Climate change: "You are among the last people that will ever walk the Earth."

That’s just one sentence of a rather… cheerful post on this blog made partly (IIRC) in response to reports that we’re apparently really close to unleashing a now-frozen carbon bomb in Russia. It argues that we’re less than 40 years away from extremely dire, exponential climate change that will mostly/entirely wipe out humanity before the current generation of children even reach middle age.

There’s a lot of argument against this blog’s arguments in the comments… and just as much support as well.

Obviously, those who don’t believe in manmade climate change will dismiss this, but I’m wondering what those who believe in it (apparently a majority in most polls I’ve seen) think. Should we even be having kids at this point?

I doubt anybody except maybe a couple Exxon-Mobil press flacks don’t believe in at least *some *man-made climate change at this point.

But the answer is, of course have kids. The world will not truly “end,” and whatever damaged world we bequeath them will be theirs and not inferior to ours.

It might even be a better world. For one thing, they won’t have advertising.

Well, that gets into the question of whether life in a post-civilization world would be worth it, but that’s a little far afield for this thread. :slight_smile:

Sure, if you have a pimped-out armor-plated ride and a goalie mask.

I can’t get to the magazine article, but the blog post is an example of hysteria that turns off many people from environmental causes. It says that a 5-degree © temperature rise is “is more than enough for the oceans to swallow our cities, stop all food from growing, and doom to extinction every species short of the cockroach.” Actually it won’t. The place I live in Virginia averages a certain temperature in the summer. There are many places on earth where the summer temperatures of 5 degrees higher. People, animals, and plants survive there just fine.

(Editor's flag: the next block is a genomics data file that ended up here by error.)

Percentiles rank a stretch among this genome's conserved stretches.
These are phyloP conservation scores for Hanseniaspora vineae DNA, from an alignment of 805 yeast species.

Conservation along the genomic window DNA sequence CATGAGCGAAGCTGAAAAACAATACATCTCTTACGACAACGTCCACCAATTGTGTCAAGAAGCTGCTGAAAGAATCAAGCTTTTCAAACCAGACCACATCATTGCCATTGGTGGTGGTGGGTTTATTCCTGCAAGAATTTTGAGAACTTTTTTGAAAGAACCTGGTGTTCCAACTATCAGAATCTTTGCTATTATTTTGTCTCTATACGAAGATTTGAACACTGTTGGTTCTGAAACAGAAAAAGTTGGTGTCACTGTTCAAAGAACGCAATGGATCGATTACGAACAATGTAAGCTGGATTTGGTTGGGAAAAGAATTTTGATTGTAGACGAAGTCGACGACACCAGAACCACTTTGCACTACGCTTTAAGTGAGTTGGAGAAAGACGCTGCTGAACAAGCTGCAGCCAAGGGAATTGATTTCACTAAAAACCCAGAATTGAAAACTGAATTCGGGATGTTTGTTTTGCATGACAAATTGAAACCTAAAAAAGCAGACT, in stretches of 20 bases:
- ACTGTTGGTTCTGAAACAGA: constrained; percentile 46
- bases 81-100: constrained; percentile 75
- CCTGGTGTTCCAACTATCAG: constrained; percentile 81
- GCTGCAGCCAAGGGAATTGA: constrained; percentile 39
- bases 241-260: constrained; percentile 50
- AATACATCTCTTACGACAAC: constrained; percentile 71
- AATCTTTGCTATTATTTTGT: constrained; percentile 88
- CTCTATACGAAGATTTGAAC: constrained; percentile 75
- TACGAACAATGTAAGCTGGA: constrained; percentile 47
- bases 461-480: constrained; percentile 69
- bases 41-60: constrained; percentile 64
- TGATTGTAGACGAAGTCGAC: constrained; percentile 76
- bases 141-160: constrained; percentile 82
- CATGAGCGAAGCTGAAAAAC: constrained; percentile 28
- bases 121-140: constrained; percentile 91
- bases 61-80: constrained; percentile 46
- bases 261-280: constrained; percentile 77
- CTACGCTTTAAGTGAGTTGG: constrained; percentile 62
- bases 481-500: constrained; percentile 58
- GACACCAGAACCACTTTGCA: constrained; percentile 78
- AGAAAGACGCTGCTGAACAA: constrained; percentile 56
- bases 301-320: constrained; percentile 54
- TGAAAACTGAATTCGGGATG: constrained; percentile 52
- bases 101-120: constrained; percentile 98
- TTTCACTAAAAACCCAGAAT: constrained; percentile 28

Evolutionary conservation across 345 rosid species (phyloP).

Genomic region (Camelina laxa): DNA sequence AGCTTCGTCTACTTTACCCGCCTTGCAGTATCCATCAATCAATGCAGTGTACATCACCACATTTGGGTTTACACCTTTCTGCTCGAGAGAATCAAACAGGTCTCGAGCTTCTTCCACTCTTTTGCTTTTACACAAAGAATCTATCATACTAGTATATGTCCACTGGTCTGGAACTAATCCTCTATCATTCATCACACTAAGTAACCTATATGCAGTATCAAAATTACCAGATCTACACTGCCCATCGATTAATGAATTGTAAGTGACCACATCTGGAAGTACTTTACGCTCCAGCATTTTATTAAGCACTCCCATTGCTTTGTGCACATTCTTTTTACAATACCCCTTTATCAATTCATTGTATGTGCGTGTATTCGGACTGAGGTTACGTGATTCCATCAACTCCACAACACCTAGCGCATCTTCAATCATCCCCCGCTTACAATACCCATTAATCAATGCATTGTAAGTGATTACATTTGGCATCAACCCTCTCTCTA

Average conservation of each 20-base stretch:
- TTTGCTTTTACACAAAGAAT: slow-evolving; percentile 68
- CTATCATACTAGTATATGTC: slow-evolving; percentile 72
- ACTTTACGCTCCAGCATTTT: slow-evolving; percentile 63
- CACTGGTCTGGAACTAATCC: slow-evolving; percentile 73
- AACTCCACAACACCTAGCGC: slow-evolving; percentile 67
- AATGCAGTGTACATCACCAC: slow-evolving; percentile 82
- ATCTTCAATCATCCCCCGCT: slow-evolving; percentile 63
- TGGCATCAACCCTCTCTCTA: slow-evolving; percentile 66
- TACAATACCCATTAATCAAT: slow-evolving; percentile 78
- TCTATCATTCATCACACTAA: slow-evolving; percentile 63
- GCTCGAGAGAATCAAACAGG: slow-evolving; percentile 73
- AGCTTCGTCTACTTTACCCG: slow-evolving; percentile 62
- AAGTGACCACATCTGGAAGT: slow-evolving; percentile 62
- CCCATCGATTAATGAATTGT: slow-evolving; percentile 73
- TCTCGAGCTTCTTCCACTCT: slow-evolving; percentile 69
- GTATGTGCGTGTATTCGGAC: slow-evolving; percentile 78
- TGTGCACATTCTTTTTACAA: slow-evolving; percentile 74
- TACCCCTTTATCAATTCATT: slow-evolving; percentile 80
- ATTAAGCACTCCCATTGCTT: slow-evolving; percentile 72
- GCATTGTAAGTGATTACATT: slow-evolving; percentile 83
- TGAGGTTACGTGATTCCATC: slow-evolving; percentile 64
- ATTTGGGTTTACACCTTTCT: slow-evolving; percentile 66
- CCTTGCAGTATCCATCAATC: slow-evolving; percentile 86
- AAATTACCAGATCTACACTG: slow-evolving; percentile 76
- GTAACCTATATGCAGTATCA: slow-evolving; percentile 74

Those who live on a low-lying island or in some of the world’s hottest places may want to consider moving, if they haven’t done so already.

The Thom Gardner comment near the bottom addresses this, pointing out, among other things, that the five degree thing is just an average; on the poles it could be more like 20.

ETA: Not to mention the whole explanation in the main post about exponential growth.

Actually, you’ve just revealed you don’t understand how the whole average temperature thing works. The Average temperature in Virginia Beach goes from 20 C to 25 C - no big deal. But at the same time, the temperature at the Arctic Circle goes from -3 C to 2 C - melting millions of tons of ice, raising the sea level, and flooding Virginia Beach - wiping it off the map.

Sure, it’s a tolerable 25 C - if you’re a fish.

I can’t access the source article either, but 90% - even 99% - of humans could die and human civilisation would endure, even thrive. On the macro scale it’s completely alarmist bollocks - it really doesn’t matter until CO2 levels get to the point that they’re actually toxic. Humanity will survive. On the micro scale, OTOH… the thought that I and mine could die is most certainly worthy of consideration!

But really, what can we do about it? What are we willing to do about it? The big present contributors to global pollution are not in the West but in the East: China and India. The quick and dirty and nasty solution would be to obliterate them. Nuke them from the face of the Earth. What? Not acceptable? The blog entry says we’re facing extinction, so why not kill 2 Bn to save the other 5 Bn? So why not excise the danger? Oh right, the alternative would involve promoting and popularising the evil that is nuclear power.

What you say makes, sense, if all of humanity was benevolent, as it is the price of not doing something will lead to mayor displacements of humans to other regions, at last check, there is no way that I see for some of the nations that will get the benefits of better climate to willingly accept that huge influx of people that will be displaced, so it is indeed famine and warfare what it is coming.

As pointed before, they will suffer the consequences of their inaction by their own population rising if nothing is done, maybe the only good thing in the case of China as it will lead to the end of the Communist Party.

Incidentally, I agree with nuclear power, and as it is, the article in the OP is indeed alarmist. Humanity will survive, it is just at what levels what the discussion is all about.

I got to the source article with no problem, but I work for a university. I had already seen that paper.